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University of Utah Financial and Business Services

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Presentation on theme: "University of Utah Financial and Business Services"— Presentation transcript:

1 University of Utah Financial and Business Services
Income Accounting and Student Loan Services Kim Stringham

2 Objectives Understand PCI requirements.
Identify the roles and responsibilities of the many players. Identify what needs to be done to reach & maintain compliance. Introduce new technologies.

3 Payment Card Industry Data Security Standard
What is PCI DSS? PCI DSS stands for Payment Card Industry Data Security Standard. This standard is a set of controls to protect cardholder data by mitigating data breaches and preventing cardholder data fraud. Defined by the Payment Card Industry Security Standards Council (PCI SSC) , the standard was created to increase controls around cardholder data to reduce credit card fraud. All merchants, processors, acquirers, issuers, service providers, and other entities that store, process or transmit cardholder information are required to comply with the PCI DSS. PA-DSS vs. PCI DSS? The Payment Application Data Security Standard (PA-DSS) requires vendors who supply payment application software to validate the application with the PCI Council. The validated application must be placed or used in a PCI DSS compliant environment for full compliance to be achieved. The merchant is responsible for the compliant environment. .

4 12 PCI DSS Requirements

5 PCI DSS Merchant Levels For Visa, MasterCard and Discover Network
PCI levels Merchant levels Compliance validation requirements 1 Over 6 million Visa, MasterCard or Discover transactions per year (all channels) Global merchants meeting the Level 1 criteria of another payment card brand Annual Report on Compliance (ROC) completed by a Qualified Security Assessor (QSA) or internal auditor if signed by officer of the company* Quarterly network scan by an Approved Scan Vendor (ASV) Attestation of Compliance Form 2 1 million to 6 million Visa, MasterCard or Discover transactions per year (all channels) Annual Self-Assessment Questionnaire (SAQ) completed by an Internal Security Assessor (ISA) or a Report on Compliance (ROC) must be completed by a Qualified Security Assessor (QSA) 3 20,000 to 1 million e-commerce Visa, MasterCard or Discover transactions per year Annual SAQ Quarterly network security scan by an ASV Annual signed Attestation of Compliance Form 4 All other businesses Less than 20,000 e-commerce Visa, MasterCard or Discover transactions per year Annual SAQ recommended Quarterly network security scan by an ASV if applicable Compliance validation requirements set by acquirer More information available at the PCI Security Council website: Abbreviations: ROC = Report on Compliance, QSA = Qualified Security Assessor, ASV = Approved Scanning Vendor, SAQ = Self Assessment Questionnaire, PCI SSC = Payment Card Industry Security Standards Council *For non-compliant businesses only, an annual signed “Attestation of non-storage of non-compliant data” is required

6 Self-Assessment Questionnaires V 3.0
A – Card-not-Present, All Cardholder Data Functions Fully Outsourced A-EP – Partially Outsourced E-Commerce Merchants Using a Third-Party Website for Payment Processing B – Only Imprint Machines or Only Standalone, Dial-out Terminals. No Electronic Cardholder Data Storage B-IP – Standalone, IP-Connected Terminals. No Electronic Cardholder Data Storage C – Payment Application Connected to Internet, No Electronic Cardholder Data Storage C-VT – Web-Based Virtual Payment Terminals, NECDS (key: no payment application D – Full Standard for all other SAQ-Eligible Merchants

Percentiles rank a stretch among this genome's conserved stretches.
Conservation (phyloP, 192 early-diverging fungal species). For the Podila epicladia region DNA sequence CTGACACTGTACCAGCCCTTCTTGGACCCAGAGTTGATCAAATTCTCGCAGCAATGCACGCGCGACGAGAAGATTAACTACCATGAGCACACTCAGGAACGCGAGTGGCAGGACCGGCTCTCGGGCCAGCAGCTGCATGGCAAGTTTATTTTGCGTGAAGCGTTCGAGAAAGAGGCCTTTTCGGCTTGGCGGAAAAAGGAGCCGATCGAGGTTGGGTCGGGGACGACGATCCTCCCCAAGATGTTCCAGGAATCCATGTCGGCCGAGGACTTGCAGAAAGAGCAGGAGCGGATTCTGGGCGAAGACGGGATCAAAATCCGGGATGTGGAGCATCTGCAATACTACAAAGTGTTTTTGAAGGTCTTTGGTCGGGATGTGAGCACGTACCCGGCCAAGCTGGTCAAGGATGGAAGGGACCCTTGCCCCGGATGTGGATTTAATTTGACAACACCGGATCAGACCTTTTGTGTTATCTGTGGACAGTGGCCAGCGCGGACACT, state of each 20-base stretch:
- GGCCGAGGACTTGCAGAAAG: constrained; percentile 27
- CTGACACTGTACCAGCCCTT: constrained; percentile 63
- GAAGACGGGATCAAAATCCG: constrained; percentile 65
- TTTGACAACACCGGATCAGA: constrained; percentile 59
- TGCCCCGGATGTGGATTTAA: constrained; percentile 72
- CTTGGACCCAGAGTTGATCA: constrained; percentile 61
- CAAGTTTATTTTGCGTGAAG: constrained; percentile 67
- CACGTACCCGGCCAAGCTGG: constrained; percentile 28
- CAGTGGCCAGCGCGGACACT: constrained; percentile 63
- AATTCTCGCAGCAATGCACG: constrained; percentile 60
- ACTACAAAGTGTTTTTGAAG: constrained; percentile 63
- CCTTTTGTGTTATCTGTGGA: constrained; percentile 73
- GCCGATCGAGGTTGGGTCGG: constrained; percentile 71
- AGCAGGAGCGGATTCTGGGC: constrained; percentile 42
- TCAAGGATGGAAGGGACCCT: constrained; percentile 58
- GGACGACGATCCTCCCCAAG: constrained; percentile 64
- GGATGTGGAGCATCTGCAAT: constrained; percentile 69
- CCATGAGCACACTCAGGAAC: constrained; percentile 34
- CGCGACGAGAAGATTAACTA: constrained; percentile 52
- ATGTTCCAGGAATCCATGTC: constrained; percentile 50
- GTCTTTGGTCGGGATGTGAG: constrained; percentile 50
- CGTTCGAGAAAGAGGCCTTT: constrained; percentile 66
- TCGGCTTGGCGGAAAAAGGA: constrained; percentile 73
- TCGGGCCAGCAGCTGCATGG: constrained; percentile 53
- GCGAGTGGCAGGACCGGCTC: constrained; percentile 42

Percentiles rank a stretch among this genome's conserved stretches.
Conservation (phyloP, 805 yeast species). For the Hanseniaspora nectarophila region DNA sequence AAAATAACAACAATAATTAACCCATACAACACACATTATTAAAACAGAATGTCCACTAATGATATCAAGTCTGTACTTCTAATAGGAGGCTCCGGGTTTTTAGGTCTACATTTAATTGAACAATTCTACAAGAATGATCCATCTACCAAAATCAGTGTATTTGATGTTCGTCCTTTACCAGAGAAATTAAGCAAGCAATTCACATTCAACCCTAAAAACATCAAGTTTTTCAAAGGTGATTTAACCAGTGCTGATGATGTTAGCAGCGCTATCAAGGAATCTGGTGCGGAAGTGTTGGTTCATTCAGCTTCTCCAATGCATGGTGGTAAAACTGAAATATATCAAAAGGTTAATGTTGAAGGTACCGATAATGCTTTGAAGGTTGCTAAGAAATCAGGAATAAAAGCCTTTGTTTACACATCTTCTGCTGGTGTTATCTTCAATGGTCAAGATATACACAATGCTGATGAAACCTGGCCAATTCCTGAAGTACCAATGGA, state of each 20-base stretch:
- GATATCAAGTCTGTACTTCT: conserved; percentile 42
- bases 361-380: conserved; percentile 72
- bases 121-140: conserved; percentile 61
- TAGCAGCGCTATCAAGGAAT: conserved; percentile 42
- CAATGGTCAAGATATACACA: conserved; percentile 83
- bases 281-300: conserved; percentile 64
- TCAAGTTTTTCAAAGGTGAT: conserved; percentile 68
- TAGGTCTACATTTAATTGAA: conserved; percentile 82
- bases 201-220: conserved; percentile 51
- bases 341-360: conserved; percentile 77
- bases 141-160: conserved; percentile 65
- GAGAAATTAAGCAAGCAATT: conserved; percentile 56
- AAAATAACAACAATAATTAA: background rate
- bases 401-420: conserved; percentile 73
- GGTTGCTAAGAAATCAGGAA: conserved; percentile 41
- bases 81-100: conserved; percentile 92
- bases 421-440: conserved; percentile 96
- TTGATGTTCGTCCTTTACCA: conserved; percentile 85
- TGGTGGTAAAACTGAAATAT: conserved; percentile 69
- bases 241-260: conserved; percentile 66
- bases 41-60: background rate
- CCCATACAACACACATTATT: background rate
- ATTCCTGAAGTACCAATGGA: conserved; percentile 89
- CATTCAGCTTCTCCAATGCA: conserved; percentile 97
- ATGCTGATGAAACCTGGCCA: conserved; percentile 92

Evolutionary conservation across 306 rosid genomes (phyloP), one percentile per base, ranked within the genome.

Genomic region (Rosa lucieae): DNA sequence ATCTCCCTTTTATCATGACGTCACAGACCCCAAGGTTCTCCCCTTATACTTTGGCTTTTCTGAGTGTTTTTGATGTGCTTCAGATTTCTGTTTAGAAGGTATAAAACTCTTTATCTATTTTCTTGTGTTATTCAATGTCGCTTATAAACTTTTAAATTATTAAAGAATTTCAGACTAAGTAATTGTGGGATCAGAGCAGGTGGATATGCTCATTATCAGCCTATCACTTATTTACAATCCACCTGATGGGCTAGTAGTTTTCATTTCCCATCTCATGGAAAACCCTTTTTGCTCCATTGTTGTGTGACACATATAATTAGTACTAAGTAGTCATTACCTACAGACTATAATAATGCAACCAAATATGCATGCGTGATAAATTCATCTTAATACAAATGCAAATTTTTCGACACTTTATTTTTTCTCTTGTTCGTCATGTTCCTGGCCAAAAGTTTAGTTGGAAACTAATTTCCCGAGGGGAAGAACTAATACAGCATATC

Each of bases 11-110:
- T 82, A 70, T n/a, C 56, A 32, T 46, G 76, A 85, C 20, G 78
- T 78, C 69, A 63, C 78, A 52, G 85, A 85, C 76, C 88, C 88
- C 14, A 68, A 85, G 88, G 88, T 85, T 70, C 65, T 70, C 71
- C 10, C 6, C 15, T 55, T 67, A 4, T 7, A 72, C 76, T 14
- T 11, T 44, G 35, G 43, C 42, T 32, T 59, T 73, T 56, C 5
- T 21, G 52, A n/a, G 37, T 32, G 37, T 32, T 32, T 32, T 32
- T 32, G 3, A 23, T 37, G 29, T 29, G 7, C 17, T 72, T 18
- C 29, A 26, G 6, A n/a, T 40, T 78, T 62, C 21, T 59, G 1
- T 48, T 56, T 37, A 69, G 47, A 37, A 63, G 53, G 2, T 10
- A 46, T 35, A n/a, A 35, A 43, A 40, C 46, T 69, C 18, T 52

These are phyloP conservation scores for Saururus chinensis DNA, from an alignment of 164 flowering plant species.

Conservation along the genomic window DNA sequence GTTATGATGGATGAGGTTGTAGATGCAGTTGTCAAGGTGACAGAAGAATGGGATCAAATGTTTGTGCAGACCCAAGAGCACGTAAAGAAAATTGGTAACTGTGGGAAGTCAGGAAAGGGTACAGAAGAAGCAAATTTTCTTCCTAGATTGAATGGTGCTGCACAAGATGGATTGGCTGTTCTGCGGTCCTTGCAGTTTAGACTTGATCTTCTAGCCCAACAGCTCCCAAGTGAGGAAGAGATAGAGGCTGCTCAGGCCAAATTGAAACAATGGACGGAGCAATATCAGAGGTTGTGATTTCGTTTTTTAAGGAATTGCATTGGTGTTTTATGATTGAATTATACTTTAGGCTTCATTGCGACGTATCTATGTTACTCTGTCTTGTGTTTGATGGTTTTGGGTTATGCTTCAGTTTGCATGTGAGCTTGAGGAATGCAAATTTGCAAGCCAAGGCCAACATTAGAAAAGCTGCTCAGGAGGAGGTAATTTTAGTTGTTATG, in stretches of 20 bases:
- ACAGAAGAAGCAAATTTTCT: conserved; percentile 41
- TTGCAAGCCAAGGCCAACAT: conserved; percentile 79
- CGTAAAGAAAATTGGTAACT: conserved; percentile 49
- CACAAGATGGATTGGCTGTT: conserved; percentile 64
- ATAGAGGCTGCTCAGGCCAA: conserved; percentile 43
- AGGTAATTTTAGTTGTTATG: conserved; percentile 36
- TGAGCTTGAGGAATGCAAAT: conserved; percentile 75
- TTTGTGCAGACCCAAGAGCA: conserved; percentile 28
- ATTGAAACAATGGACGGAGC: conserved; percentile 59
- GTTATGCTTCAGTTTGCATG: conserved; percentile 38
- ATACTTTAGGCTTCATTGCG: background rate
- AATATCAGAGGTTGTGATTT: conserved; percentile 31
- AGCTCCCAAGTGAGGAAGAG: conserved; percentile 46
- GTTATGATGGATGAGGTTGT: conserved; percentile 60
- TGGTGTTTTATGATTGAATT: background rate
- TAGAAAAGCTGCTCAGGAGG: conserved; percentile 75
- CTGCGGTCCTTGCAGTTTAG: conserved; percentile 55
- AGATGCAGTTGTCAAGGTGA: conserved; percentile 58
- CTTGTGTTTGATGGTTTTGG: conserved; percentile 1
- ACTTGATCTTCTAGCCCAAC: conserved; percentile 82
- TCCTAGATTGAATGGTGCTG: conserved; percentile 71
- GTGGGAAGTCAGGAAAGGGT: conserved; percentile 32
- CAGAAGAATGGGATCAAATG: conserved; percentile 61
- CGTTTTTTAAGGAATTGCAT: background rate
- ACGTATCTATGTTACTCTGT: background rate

7 Roles and Responsibilities
Merchant Adhere to the PCI DSS standard. Create a corporate security strategy to become and stay PCI compliant. Create and maintain a compliant infrastructure. Acquiring Bank Provide support, advice, and general guidance on PCI. Ensure any products, software, or gateways added or in use are certified as PCI compliant. Quarterly reporting to the card brands on a merchant’s compliance status. This reporting reflects date and status of the SAQ/ROC, scan date(s) and results, information from the merchant completed Prioritized Approach containing the areas of non-compliance with current percentage completed and expected completion dates for full compliance. Card Networks/Brands Enforcement of compliance with the PCI DSS and determination of any non-compliance penalties are carried out by the individual payment brands and not by the Council or WFMS. PCI Data Security Council An open global forum, launched in 2006, is responsible for the development, management, education, and awareness of the PCI Security Standards, including the Data Security Standard (PCI DSS), Payment Application Data Security Standard (PA-DSS), and PIN Transaction Security (PTS) requirements. The Council's five founding global payment brands -- American Express, Discover Financial Services, JCB International, MasterCard Worldwide, and Visa Inc. -- have agreed to incorporate the PCI DSS as the technical requirements of each of their data security compliance programs and have equal input. Each founding member also recognizes the QSAs, PA-QSAs and ASVs certified by the PCI Security Standards Council. Website,

8 Don’t Delegate Compliance
Never assume your software vendor or service provider is maintaining your PCI Compliance You should be able to answer the following questions: What equipment, software, and services do we use for processing and where are they located? Do we have a complete inventory? Do we have a hardware based firewall? What anti-virus software do we use and who updates it? Do we have remote access software on our system? Is it always turned on? Is 2 factor authentication used? Is there one id and password per individual user? Are passwords changed regularly? Who reviews our log files? Who trains the employees to follow guidelines & how? Can we document everything PCI related?

9 Know what you have... Possible components at point of sale

10 What Data Are You Storing?

11 Understand your Network and Data Storage

12 12 Steps to Information Security